Sunday, May 30, 2010

Two Ways to Spend Your Summer Internship

A lot of you are about to spend your summers interning around the country. When I was a student, I was lucky enough to spend my summer between semesters at GSD&M in Austin. I had some friends whose internships I was jealous of, while others went to places I’d never send my book to. Yet we all had similar experiences, and none of us made or broke our careers on our three-month stints.

But over the years, on the agency side I’ve seen several interns come and go, and I’ve decided that there are really only two ways to spend your summer internship:

1. Work hard. These interns come in, figure out who the best team in the agency is and work as late as they do no matter what. They ask the CDs for advice. They meet as many people as possible and ask other groups for any spare assignments. They reschedule their lives around the agency.

2. Play hard. These interns need a slight brake from portfolio school. They work hard at the agency, but they leave around five or six and enjoy the city. They probably go to more concerts, see more museums, and go on more dates.

I’m not saying one is better than the other. They’re just different. I’m not suggesting that you can’t blend them and do both. But of all the interns I’ve seen over the last few years, I could easily put them in one of these two camps.

So before you create your Adventures of a Summer Intern blog, I’d recommend you figure out which camp you’ll be in, and stick to it. Decide you’re a Hard Worker, and keep yourself from burning out. Or decide to be a Hard Player, and keep yourself from regretting not having done more to impress your CDs.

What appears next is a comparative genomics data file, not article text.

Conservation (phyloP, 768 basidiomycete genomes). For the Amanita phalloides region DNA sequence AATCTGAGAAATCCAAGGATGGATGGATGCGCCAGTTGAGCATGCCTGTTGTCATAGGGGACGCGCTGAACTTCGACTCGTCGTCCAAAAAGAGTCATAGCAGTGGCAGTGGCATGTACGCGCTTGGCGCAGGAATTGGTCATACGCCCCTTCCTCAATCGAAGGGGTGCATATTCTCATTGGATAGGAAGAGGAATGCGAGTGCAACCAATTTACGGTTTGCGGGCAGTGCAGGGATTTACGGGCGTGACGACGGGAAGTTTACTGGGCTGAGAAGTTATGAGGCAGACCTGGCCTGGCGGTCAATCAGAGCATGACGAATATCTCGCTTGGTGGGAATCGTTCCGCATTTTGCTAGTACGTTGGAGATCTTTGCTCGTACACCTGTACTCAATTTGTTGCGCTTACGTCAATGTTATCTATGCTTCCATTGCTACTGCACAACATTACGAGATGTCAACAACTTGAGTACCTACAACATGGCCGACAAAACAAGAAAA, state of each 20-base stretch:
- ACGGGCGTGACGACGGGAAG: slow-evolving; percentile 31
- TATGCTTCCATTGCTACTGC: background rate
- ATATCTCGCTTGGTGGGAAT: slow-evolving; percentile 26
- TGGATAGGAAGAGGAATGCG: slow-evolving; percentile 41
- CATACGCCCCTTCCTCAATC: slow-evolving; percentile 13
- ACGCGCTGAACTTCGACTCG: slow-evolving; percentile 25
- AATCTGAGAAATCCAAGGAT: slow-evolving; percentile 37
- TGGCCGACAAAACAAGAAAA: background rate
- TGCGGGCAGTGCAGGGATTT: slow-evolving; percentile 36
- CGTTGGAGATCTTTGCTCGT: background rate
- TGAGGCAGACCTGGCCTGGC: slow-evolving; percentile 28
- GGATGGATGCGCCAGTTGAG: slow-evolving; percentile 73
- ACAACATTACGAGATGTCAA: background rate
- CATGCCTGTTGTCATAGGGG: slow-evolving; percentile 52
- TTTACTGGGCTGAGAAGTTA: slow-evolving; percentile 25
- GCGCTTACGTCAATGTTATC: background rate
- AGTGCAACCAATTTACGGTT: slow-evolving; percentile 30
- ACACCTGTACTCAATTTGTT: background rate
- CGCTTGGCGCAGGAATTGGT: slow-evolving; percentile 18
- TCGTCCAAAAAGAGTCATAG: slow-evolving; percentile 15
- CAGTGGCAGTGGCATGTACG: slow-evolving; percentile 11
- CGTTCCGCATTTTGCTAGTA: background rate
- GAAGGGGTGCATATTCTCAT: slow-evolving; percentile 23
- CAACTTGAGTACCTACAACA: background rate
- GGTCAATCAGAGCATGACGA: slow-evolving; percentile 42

(We've put a poll on the makinads.com main page to see how you’d rather spend your summer internship. Cast your vote, and keep in mind “working hard” is not a guarantee of leaving a lasting impression and landing a job after graduation.)

Wednesday, May 26, 2010

First you have to: Read this post

If you're not reading Steven Pressfield's Writing Wednesdays blog, you're missing out. Even if you're an art director or a designer. What he says will apply to you, too.

Read today's post. He nails it.

Thursday, May 20, 2010

A Brave New Digital World: Part 2

Makin' Ads has asked our pal, Nate, to do a series of guest posts on his transition into the digital realm. This is the second in that series. Read the first here and follow Nate on Twitter @NKArch

Last week I recounted how interactive freelance projects set me up for the switch to digital. The lesson, if any: you’ve got to be focused to land the job you want. This week I’m going to talk about how digital ads come from a different place than traditional ones.

Digital agencies start with a digital foundation. They’re not founded by general agency ex-pats who wanted to give the next big thing a shot. They’re start-ups founded by people who were born and raised digital. HTML is their first language. A true digital shop is not an evolution of the traditional agency. It's a whole new model. There's no age-old battle of Creative vs. Account. Work developed at AKQA comes from an equal combination of Creative, Account, Strategy, Information Architecture (IA), User Experience (UX) and Technology. Everyone works together like one big pixilated family, and each discipline’s expertise helps create stronger product for the agency.